Out-of-town visitors are just one of many new revenue streams that would open up to SDSU as a Pac-12 member. Add in the attendance boost from local fans, potential increases in advertisement money, and donations from alumni to compete in the Pac-12, and the scales start tipping in favor of leaving the MWC for the 2024 season.

Negotiating the Exit Fee

SDSU AD JD Wicker has said in the past that the university cannot pay the $34 million exit fee. The good news for the Aztecs is they likely won’t have to.

Aztec Nation traveled in mass to Las Vegas to support SDSU at last year’s conference tournament (Nicole Noel/EVT)

“Exit fees are there for a reason, but they’re also highly negotiable and can be overcome, regardless of what it says in writing or in the by-laws of the conference,” retired Fox Sports Networks President Bob Thompson explained on Episode 79 of The SDSU Podcast. “So, I don’t look at any of these dates as a huge issue. Certainly, if you play it right down the middle per the terms of the by-laws or the Grant of Rights, whatever the governing agreement is for the Mountain West Conference is, it’s pretty simple, but even if all the circumstances don’t fall in line the way you wish, it’s still possible to move on.”

Thompson pointed to a recent precedent to prove his insight. When Oklahoma and Texas left the Big XII, the exit fee, according to the agreement the universities signed, should have been two years of conference revenue. In 2023, the Big XII revenue with OU and UT included would have been $37 million for each team. The exit fee should have been $147 million combined for both schools. Texas and Oklahoma agreed to pay $100 million, a 32% reduction of that total.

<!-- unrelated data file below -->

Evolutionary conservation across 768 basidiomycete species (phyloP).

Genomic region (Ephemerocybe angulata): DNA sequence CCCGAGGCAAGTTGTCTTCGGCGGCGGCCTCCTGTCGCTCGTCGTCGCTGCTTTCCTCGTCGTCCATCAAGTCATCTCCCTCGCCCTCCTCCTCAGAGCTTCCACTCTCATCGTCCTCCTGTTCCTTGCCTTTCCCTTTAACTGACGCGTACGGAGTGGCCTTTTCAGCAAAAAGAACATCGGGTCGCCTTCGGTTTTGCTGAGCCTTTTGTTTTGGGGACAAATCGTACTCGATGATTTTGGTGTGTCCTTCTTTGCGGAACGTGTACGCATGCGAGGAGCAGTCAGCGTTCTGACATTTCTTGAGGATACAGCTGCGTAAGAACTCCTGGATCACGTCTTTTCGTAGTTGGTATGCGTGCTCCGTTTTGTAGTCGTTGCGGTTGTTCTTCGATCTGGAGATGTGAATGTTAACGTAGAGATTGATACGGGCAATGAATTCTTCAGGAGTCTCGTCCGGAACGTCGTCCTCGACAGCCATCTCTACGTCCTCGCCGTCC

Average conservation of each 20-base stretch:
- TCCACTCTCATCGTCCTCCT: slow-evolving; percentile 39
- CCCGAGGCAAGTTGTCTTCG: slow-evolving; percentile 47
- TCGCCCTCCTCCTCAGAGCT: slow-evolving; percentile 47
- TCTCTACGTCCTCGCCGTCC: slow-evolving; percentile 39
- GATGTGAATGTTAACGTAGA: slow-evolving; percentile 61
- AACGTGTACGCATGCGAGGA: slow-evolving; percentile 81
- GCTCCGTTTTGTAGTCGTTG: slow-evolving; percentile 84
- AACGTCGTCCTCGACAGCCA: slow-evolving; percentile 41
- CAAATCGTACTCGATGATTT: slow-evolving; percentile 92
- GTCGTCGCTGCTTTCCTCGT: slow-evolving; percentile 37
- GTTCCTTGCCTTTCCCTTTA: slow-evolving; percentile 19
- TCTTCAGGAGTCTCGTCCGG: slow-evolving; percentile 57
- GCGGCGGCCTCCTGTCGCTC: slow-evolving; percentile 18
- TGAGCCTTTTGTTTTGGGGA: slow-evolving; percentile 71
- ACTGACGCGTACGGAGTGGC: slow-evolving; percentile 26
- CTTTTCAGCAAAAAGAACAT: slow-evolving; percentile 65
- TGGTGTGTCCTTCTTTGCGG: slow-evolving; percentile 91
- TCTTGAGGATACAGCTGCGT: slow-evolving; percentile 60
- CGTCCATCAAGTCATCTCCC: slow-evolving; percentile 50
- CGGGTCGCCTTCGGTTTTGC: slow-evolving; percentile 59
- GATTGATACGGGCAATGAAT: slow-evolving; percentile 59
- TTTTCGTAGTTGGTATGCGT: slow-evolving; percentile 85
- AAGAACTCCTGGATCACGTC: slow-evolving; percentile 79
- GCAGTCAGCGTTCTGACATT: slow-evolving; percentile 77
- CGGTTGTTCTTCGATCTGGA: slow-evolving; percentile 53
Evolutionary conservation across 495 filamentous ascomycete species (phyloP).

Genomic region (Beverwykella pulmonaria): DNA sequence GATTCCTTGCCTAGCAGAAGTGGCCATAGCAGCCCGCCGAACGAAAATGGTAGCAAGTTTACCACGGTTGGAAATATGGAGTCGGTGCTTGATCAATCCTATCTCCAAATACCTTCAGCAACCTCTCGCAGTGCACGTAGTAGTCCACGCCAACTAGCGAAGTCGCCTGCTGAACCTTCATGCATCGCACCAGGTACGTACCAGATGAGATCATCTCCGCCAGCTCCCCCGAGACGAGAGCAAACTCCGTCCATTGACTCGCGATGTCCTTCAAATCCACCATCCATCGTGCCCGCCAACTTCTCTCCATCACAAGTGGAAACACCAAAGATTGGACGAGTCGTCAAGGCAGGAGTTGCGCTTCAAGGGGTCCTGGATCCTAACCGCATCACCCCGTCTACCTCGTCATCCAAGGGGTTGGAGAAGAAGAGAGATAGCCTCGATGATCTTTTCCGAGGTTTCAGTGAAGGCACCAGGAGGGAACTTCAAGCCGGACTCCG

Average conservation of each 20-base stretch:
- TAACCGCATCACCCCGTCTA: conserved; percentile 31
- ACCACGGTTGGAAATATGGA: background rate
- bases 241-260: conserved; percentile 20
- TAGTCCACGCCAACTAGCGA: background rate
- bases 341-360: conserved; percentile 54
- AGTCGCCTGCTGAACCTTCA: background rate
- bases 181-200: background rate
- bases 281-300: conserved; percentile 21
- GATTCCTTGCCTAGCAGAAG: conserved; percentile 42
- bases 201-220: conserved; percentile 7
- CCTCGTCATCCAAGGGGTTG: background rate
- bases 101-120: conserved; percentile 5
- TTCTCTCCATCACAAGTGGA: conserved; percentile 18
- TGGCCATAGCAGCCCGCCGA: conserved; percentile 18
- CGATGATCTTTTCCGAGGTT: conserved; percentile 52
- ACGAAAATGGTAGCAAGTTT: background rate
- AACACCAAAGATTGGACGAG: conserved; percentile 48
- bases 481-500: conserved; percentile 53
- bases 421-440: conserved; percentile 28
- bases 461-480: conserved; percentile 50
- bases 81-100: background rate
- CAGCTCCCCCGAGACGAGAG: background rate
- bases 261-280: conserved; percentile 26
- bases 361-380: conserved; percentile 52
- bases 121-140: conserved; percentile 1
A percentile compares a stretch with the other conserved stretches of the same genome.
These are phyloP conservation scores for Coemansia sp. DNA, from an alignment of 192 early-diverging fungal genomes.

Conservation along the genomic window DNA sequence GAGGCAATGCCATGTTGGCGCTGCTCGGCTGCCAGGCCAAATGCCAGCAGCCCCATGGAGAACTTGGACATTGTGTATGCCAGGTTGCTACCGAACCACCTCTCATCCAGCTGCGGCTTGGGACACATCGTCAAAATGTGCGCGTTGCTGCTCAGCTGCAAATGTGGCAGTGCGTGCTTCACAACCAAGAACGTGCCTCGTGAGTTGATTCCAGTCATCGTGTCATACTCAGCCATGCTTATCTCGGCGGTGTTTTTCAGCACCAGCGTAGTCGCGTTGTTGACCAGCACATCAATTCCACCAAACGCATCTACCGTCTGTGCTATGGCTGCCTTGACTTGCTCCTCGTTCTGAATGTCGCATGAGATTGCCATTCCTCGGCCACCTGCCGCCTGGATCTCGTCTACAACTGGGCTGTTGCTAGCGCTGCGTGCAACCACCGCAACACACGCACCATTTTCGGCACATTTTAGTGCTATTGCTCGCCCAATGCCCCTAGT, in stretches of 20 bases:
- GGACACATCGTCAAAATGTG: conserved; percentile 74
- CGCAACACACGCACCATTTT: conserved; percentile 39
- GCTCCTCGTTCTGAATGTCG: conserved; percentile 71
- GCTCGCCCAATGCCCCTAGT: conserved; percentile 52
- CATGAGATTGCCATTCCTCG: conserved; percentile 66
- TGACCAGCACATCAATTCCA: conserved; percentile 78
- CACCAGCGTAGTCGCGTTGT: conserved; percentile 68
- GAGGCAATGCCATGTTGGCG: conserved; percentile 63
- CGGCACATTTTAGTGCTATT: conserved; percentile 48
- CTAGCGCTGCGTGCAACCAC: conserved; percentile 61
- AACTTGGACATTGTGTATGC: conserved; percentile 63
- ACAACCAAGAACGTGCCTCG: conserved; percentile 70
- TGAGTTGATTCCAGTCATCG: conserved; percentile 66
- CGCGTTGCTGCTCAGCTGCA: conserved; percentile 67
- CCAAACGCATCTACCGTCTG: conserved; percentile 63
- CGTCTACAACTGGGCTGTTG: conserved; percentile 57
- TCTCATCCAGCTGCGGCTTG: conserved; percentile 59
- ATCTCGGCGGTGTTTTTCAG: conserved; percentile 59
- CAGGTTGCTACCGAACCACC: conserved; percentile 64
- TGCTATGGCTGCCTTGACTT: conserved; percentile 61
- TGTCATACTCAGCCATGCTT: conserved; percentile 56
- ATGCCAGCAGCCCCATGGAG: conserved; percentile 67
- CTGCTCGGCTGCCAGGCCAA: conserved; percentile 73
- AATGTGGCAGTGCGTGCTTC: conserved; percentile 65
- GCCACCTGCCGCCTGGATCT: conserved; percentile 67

If SDSU negotiated the same deal upon leaving the MWC, the school would owe $23 million. This possibility further incentivizes the school to depart in 2024.

Moving past the June 30th deadline ensured there will be no windfall for the Aztecs should they enter the Pac-12 next year, but there are no substantial savings if they stay put. SDSU is a non-profit entity, so finishing the year flush with cash is not a possibility in either scenario.

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Pac-12 Media Deal

The clock continues to tick on the Pac-12 to finally sign its media rights deal. If the conference goes into the upcoming season without knowing who will be keeping its lights on in 2024, it will be approaching lame-duck status. The impending end of the current deal will begin to erode the profits of the one it is currently negotiating.

That timetable of wrapping up this process by the end of August with a formal invitation soon afterward should give SDSU enough time to upgrade its infrastructure, add staff, and make all the needed preparations to join the Conference of Champions next year. Delays past that might make it impossible to do the legwork for the change.

There are reasons why the Aztecs will not be in the Pac-12 in 2024, but money should not be one of them.